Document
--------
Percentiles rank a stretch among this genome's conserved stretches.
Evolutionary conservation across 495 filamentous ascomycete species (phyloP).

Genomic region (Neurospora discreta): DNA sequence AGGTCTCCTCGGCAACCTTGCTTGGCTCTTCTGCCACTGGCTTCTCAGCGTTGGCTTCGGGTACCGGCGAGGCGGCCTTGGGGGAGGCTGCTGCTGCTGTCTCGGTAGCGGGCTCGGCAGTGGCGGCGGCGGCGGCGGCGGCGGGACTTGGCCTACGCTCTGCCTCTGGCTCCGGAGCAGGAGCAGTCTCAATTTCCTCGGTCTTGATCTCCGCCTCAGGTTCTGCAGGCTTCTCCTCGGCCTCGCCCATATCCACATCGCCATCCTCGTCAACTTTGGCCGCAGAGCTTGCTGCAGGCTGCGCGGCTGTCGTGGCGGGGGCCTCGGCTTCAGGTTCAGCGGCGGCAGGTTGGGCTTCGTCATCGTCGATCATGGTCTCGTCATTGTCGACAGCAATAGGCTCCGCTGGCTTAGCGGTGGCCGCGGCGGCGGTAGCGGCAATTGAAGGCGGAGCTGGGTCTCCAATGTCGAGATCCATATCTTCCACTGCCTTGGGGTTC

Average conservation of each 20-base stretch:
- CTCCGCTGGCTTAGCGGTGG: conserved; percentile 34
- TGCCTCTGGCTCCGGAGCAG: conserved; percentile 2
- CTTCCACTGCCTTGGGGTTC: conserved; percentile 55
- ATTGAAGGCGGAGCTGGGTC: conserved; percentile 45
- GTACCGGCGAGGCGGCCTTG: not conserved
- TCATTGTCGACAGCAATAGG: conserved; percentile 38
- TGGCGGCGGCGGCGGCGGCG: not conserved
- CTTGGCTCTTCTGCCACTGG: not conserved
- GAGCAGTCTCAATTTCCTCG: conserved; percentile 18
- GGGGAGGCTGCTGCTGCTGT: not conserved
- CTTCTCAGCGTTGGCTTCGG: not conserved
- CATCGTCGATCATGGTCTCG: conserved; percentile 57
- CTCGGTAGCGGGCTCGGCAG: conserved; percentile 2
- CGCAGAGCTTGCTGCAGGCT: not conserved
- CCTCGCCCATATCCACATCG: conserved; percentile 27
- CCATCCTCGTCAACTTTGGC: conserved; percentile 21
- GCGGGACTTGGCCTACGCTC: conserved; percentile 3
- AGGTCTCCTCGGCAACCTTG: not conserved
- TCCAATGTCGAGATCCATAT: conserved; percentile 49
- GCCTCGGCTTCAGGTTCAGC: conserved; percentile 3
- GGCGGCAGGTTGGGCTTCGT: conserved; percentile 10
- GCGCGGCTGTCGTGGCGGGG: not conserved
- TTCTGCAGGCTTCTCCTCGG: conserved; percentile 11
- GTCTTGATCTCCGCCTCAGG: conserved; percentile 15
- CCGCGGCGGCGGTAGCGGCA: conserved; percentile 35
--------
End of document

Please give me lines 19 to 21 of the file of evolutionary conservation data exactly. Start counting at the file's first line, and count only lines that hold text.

- CCTCGCCCATATCCACATCG: conserved; percentile 27
- CCATCCTCGTCAACTTTGGC: conserved; percentile 21
- GCGGGACTTGGCCTACGCTC: conserved; percentile 3